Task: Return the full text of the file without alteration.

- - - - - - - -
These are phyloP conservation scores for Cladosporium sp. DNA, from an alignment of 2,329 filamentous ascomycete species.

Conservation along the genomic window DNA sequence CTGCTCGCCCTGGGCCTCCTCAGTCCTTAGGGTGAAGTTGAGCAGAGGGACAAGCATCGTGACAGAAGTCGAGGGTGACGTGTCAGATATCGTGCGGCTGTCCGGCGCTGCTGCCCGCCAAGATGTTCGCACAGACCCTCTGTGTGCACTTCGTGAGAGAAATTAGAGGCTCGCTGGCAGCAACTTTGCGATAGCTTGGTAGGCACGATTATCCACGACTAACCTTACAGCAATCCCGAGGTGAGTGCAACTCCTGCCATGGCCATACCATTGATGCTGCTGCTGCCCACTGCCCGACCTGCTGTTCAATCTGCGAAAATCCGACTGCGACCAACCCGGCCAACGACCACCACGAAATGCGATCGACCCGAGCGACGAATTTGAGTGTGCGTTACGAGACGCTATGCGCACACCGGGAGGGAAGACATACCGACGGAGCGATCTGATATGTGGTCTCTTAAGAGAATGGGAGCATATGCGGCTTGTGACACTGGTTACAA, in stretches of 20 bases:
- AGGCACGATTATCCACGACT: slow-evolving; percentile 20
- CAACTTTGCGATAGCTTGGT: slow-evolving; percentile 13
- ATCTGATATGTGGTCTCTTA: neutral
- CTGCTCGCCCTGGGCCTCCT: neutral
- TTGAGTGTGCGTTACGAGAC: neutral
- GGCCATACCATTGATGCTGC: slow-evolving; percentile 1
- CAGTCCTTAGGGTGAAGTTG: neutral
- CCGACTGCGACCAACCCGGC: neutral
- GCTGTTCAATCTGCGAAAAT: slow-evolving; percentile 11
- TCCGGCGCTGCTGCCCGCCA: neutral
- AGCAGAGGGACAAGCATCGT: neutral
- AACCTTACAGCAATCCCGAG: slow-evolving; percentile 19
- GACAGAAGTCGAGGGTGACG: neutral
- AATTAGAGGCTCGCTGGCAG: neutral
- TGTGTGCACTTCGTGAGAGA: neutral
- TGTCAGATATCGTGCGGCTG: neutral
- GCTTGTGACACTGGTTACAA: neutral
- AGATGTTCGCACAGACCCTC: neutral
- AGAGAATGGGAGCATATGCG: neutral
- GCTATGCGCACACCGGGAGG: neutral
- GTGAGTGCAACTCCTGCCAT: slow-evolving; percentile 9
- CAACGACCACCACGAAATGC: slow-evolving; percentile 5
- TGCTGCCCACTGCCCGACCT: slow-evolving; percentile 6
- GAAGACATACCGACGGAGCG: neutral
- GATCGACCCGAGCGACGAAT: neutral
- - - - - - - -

These are phyloP conservation scores for Cladosporium sp. DNA, from an alignment of 2,329 filamentous ascomycete species.

Conservation along the genomic window DNA sequence CTGCTCGCCCTGGGCCTCCTCAGTCCTTAGGGTGAAGTTGAGCAGAGGGACAAGCATCGTGACAGAAGTCGAGGGTGACGTGTCAGATATCGTGCGGCTGTCCGGCGCTGCTGCCCGCCAAGATGTTCGCACAGACCCTCTGTGTGCACTTCGTGAGAGAAATTAGAGGCTCGCTGGCAGCAACTTTGCGATAGCTTGGTAGGCACGATTATCCACGACTAACCTTACAGCAATCCCGAGGTGAGTGCAACTCCTGCCATGGCCATACCATTGATGCTGCTGCTGCCCACTGCCCGACCTGCTGTTCAATCTGCGAAAATCCGACTGCGACCAACCCGGCCAACGACCACCACGAAATGCGATCGACCCGAGCGACGAATTTGAGTGTGCGTTACGAGACGCTATGCGCACACCGGGAGGGAAGACATACCGACGGAGCGATCTGATATGTGGTCTCTTAAGAGAATGGGAGCATATGCGGCTTGTGACACTGGTTACAA, in stretches of 20 bases:
- AGGCACGATTATCCACGACT: slow-evolving; percentile 20
- CAACTTTGCGATAGCTTGGT: slow-evolving; percentile 13
- ATCTGATATGTGGTCTCTTA: neutral
- CTGCTCGCCCTGGGCCTCCT: neutral
- TTGAGTGTGCGTTACGAGAC: neutral
- GGCCATACCATTGATGCTGC: slow-evolving; percentile 1
- CAGTCCTTAGGGTGAAGTTG: neutral
- CCGACTGCGACCAACCCGGC: neutral
- GCTGTTCAATCTGCGAAAAT: slow-evolving; percentile 11
- TCCGGCGCTGCTGCCCGCCA: neutral
- AGCAGAGGGACAAGCATCGT: neutral
- AACCTTACAGCAATCCCGAG: slow-evolving; percentile 19
- GACAGAAGTCGAGGGTGACG: neutral
- AATTAGAGGCTCGCTGGCAG: neutral
- TGTGTGCACTTCGTGAGAGA: neutral
- TGTCAGATATCGTGCGGCTG: neutral
- GCTTGTGACACTGGTTACAA: neutral
- AGATGTTCGCACAGACCCTC: neutral
- AGAGAATGGGAGCATATGCG: neutral
- GCTATGCGCACACCGGGAGG: neutral
- GTGAGTGCAACTCCTGCCAT: slow-evolving; percentile 9
- CAACGACCACCACGAAATGC: slow-evolving; percentile 5
- TGCTGCCCACTGCCCGACCT: slow-evolving; percentile 6
- GAAGACATACCGACGGAGCG: neutral
- GATCGACCCGAGCGACGAAT: neutral